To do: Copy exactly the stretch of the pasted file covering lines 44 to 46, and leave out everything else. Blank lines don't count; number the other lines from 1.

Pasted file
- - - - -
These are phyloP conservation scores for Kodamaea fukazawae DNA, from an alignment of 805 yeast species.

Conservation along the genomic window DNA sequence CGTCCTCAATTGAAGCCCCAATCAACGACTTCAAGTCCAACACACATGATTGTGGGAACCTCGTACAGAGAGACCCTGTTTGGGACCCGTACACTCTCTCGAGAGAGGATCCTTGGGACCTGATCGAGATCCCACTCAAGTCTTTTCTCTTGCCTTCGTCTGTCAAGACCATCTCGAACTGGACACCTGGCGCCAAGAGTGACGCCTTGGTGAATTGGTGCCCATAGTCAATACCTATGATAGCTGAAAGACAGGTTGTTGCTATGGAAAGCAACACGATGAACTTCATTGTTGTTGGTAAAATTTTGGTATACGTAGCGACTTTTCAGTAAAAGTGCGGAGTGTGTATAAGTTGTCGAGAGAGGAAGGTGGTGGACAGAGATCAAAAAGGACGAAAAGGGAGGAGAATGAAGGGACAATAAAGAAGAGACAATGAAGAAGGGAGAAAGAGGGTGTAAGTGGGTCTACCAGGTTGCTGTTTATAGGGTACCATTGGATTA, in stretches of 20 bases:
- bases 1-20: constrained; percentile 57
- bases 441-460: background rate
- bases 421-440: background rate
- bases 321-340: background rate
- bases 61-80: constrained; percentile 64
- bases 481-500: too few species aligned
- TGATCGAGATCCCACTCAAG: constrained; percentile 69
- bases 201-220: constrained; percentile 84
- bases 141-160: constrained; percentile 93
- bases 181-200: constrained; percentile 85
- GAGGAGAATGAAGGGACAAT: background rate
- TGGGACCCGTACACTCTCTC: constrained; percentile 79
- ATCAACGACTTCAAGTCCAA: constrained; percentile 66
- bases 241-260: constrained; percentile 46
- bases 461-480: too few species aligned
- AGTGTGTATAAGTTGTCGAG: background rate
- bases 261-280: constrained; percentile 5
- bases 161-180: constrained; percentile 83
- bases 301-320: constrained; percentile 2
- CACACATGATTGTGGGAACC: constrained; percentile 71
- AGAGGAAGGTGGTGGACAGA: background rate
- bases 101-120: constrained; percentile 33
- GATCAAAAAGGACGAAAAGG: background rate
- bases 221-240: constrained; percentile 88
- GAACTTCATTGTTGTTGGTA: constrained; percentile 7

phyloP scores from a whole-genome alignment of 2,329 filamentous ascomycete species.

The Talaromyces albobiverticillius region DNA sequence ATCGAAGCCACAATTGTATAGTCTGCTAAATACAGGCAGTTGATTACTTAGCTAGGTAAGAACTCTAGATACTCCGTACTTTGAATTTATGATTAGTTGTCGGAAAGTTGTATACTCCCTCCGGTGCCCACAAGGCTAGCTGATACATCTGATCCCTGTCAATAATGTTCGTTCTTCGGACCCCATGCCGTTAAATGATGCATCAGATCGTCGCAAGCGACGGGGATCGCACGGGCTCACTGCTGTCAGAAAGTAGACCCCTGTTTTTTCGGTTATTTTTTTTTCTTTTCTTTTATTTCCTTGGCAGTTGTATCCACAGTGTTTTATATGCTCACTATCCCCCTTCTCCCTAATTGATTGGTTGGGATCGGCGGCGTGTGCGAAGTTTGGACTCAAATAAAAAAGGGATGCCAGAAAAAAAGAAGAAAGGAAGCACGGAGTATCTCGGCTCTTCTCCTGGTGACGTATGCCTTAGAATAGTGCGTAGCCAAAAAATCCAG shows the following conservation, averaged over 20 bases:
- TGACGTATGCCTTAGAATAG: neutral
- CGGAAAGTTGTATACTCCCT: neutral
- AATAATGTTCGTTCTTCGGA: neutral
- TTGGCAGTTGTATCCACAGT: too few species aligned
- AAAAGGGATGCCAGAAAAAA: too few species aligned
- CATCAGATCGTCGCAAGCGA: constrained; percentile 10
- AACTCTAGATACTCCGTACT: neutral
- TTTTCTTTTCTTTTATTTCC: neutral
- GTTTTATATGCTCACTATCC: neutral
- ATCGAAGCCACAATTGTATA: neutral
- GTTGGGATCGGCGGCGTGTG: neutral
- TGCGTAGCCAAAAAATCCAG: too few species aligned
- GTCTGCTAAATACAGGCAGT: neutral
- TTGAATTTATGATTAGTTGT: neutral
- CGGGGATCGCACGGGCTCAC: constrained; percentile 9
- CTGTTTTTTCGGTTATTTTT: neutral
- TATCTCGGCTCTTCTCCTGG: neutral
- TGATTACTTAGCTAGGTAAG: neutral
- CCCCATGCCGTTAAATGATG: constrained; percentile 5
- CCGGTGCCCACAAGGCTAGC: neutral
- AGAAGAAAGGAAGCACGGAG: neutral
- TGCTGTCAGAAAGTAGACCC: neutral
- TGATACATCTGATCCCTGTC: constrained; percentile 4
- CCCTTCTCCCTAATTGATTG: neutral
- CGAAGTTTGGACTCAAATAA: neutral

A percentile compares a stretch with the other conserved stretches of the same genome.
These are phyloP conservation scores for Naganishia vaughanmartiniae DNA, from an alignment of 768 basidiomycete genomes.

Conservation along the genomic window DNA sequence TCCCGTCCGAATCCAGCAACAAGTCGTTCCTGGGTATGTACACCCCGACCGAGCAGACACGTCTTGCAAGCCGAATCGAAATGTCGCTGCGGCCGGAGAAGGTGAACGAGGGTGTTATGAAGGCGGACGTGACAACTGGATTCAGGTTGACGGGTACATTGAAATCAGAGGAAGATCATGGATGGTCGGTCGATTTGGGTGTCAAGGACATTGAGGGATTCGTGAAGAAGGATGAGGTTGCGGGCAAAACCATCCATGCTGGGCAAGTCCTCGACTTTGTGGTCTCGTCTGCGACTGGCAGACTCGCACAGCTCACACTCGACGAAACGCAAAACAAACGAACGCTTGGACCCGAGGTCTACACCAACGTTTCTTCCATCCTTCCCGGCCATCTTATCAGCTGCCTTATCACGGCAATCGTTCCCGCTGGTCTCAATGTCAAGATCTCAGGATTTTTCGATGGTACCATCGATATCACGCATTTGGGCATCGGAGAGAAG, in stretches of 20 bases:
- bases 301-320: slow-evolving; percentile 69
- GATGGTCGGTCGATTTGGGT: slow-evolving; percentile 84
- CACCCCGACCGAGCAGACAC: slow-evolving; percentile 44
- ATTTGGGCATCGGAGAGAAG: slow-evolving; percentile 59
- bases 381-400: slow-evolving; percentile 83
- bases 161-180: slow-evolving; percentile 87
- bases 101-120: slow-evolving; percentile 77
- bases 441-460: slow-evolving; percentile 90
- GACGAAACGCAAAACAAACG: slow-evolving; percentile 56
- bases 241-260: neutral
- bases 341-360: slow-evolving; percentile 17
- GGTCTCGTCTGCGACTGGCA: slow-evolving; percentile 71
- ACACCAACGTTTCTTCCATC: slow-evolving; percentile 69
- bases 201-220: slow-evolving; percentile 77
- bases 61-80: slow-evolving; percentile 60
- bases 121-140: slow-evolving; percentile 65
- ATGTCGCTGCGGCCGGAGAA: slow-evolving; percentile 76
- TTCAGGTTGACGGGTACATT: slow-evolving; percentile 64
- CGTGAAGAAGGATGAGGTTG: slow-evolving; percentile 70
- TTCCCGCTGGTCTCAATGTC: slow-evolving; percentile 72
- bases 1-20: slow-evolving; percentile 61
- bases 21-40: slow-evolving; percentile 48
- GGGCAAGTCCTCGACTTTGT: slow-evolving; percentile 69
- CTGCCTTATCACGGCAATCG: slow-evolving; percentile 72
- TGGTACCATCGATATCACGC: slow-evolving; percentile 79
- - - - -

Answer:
- CGGGGATCGCACGGGCTCAC: constrained; percentile 9
- CTGTTTTTTCGGTTATTTTT: neutral
- TATCTCGGCTCTTCTCCTGG: neutral